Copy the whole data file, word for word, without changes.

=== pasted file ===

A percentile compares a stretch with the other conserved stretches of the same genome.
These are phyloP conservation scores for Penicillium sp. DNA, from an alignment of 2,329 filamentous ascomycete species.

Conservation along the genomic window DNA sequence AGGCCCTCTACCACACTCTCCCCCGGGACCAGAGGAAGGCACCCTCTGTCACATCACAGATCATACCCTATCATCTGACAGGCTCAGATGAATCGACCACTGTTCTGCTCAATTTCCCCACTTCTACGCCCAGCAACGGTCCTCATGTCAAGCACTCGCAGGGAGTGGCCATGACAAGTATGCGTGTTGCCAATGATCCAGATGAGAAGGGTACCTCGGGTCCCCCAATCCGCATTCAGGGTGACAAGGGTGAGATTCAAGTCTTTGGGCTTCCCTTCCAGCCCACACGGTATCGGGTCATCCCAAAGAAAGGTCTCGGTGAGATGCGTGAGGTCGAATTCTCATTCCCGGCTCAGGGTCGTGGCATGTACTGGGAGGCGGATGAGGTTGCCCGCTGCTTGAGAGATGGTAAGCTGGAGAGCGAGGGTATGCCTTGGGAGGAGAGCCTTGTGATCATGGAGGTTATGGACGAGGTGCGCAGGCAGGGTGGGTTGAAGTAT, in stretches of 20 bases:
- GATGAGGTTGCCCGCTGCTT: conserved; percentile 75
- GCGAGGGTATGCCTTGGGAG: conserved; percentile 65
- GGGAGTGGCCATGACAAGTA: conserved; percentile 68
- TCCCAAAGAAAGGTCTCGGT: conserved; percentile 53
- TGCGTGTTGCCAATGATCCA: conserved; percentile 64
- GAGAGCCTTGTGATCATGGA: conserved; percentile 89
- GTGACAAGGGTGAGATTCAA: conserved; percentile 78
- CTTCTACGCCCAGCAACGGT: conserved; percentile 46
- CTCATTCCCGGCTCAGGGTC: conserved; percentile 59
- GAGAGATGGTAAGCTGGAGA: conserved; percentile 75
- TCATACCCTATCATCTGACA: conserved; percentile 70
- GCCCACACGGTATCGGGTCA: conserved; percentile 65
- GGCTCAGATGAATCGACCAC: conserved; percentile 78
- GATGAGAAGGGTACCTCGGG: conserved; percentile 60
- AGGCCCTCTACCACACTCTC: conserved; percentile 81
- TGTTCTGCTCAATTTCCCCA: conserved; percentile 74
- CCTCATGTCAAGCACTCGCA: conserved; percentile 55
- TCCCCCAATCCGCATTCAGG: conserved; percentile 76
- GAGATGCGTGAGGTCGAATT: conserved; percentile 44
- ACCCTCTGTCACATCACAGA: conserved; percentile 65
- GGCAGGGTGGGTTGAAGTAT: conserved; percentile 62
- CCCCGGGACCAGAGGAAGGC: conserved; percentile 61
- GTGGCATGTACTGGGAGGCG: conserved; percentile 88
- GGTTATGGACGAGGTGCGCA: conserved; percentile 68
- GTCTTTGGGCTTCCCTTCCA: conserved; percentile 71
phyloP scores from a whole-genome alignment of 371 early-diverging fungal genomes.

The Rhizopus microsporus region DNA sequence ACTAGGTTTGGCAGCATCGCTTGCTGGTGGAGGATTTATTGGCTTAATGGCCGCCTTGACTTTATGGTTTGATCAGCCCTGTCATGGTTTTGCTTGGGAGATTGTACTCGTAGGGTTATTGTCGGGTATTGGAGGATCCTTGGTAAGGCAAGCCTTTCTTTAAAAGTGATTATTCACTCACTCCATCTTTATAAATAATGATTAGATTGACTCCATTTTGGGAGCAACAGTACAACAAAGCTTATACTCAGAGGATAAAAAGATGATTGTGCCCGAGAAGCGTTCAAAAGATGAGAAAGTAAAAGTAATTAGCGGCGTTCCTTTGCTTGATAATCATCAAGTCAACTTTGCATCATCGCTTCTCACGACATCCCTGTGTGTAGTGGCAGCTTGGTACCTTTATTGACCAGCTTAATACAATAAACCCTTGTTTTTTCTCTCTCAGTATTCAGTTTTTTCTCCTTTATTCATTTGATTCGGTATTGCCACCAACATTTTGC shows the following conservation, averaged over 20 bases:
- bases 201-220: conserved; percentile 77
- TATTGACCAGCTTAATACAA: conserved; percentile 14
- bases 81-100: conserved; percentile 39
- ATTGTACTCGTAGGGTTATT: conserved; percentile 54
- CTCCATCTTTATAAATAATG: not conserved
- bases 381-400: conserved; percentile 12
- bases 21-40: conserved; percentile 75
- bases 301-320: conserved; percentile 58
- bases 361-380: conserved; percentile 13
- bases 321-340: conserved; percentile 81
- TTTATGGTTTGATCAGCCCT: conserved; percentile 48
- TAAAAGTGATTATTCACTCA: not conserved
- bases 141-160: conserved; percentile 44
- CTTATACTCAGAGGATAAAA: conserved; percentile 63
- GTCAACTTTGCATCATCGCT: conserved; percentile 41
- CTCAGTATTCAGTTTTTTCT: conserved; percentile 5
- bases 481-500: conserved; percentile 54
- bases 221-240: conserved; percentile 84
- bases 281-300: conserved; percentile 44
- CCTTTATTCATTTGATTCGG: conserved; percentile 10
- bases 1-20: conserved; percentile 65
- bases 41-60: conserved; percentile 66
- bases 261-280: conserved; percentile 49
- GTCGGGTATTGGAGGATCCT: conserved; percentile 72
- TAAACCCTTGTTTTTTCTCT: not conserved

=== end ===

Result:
A percentile compares a stretch with the other conserved stretches of the same genome.
These are phyloP conservation scores for Penicillium sp. DNA, from an alignment of 2,329 filamentous ascomycete species.

Conservation along the genomic window DNA sequence AGGCCCTCTACCACACTCTCCCCCGGGACCAGAGGAAGGCACCCTCTGTCACATCACAGATCATACCCTATCATCTGACAGGCTCAGATGAATCGACCACTGTTCTGCTCAATTTCCCCACTTCTACGCCCAGCAACGGTCCTCATGTCAAGCACTCGCAGGGAGTGGCCATGACAAGTATGCGTGTTGCCAATGATCCAGATGAGAAGGGTACCTCGGGTCCCCCAATCCGCATTCAGGGTGACAAGGGTGAGATTCAAGTCTTTGGGCTTCCCTTCCAGCCCACACGGTATCGGGTCATCCCAAAGAAAGGTCTCGGTGAGATGCGTGAGGTCGAATTCTCATTCCCGGCTCAGGGTCGTGGCATGTACTGGGAGGCGGATGAGGTTGCCCGCTGCTTGAGAGATGGTAAGCTGGAGAGCGAGGGTATGCCTTGGGAGGAGAGCCTTGTGATCATGGAGGTTATGGACGAGGTGCGCAGGCAGGGTGGGTTGAAGTAT, in stretches of 20 bases:
- GATGAGGTTGCCCGCTGCTT: conserved; percentile 75
- GCGAGGGTATGCCTTGGGAG: conserved; percentile 65
- GGGAGTGGCCATGACAAGTA: conserved; percentile 68
- TCCCAAAGAAAGGTCTCGGT: conserved; percentile 53
- TGCGTGTTGCCAATGATCCA: conserved; percentile 64
- GAGAGCCTTGTGATCATGGA: conserved; percentile 89
- GTGACAAGGGTGAGATTCAA: conserved; percentile 78
- CTTCTACGCCCAGCAACGGT: conserved; percentile 46
- CTCATTCCCGGCTCAGGGTC: conserved; percentile 59
- GAGAGATGGTAAGCTGGAGA: conserved; percentile 75
- TCATACCCTATCATCTGACA: conserved; percentile 70
- GCCCACACGGTATCGGGTCA: conserved; percentile 65
- GGCTCAGATGAATCGACCAC: conserved; percentile 78
- GATGAGAAGGGTACCTCGGG: conserved; percentile 60
- AGGCCCTCTACCACACTCTC: conserved; percentile 81
- TGTTCTGCTCAATTTCCCCA: conserved; percentile 74
- CCTCATGTCAAGCACTCGCA: conserved; percentile 55
- TCCCCCAATCCGCATTCAGG: conserved; percentile 76
- GAGATGCGTGAGGTCGAATT: conserved; percentile 44
- ACCCTCTGTCACATCACAGA: conserved; percentile 65
- GGCAGGGTGGGTTGAAGTAT: conserved; percentile 62
- CCCCGGGACCAGAGGAAGGC: conserved; percentile 61
- GTGGCATGTACTGGGAGGCG: conserved; percentile 88
- GGTTATGGACGAGGTGCGCA: conserved; percentile 68
- GTCTTTGGGCTTCCCTTCCA: conserved; percentile 71
phyloP scores from a whole-genome alignment of 371 early-diverging fungal genomes.

The Rhizopus microsporus region DNA sequence ACTAGGTTTGGCAGCATCGCTTGCTGGTGGAGGATTTATTGGCTTAATGGCCGCCTTGACTTTATGGTTTGATCAGCCCTGTCATGGTTTTGCTTGGGAGATTGTACTCGTAGGGTTATTGTCGGGTATTGGAGGATCCTTGGTAAGGCAAGCCTTTCTTTAAAAGTGATTATTCACTCACTCCATCTTTATAAATAATGATTAGATTGACTCCATTTTGGGAGCAACAGTACAACAAAGCTTATACTCAGAGGATAAAAAGATGATTGTGCCCGAGAAGCGTTCAAAAGATGAGAAAGTAAAAGTAATTAGCGGCGTTCCTTTGCTTGATAATCATCAAGTCAACTTTGCATCATCGCTTCTCACGACATCCCTGTGTGTAGTGGCAGCTTGGTACCTTTATTGACCAGCTTAATACAATAAACCCTTGTTTTTTCTCTCTCAGTATTCAGTTTTTTCTCCTTTATTCATTTGATTCGGTATTGCCACCAACATTTTGC shows the following conservation, averaged over 20 bases:
- bases 201-220: conserved; percentile 77
- TATTGACCAGCTTAATACAA: conserved; percentile 14
- bases 81-100: conserved; percentile 39
- ATTGTACTCGTAGGGTTATT: conserved; percentile 54
- CTCCATCTTTATAAATAATG: not conserved
- bases 381-400: conserved; percentile 12
- bases 21-40: conserved; percentile 75
- bases 301-320: conserved; percentile 58
- bases 361-380: conserved; percentile 13
- bases 321-340: conserved; percentile 81
- TTTATGGTTTGATCAGCCCT: conserved; percentile 48
- TAAAAGTGATTATTCACTCA: not conserved
- bases 141-160: conserved; percentile 44
- CTTATACTCAGAGGATAAAA: conserved; percentile 63
- GTCAACTTTGCATCATCGCT: conserved; percentile 41
- CTCAGTATTCAGTTTTTTCT: conserved; percentile 5
- bases 481-500: conserved; percentile 54
- bases 221-240: conserved; percentile 84
- bases 281-300: conserved; percentile 44
- CCTTTATTCATTTGATTCGG: conserved; percentile 10
- bases 1-20: conserved; percentile 65
- bases 41-60: conserved; percentile 66
- bases 261-280: conserved; percentile 49
- GTCGGGTATTGGAGGATCCT: conserved; percentile 72
- TAAACCCTTGTTTTTTCTCT: not conserved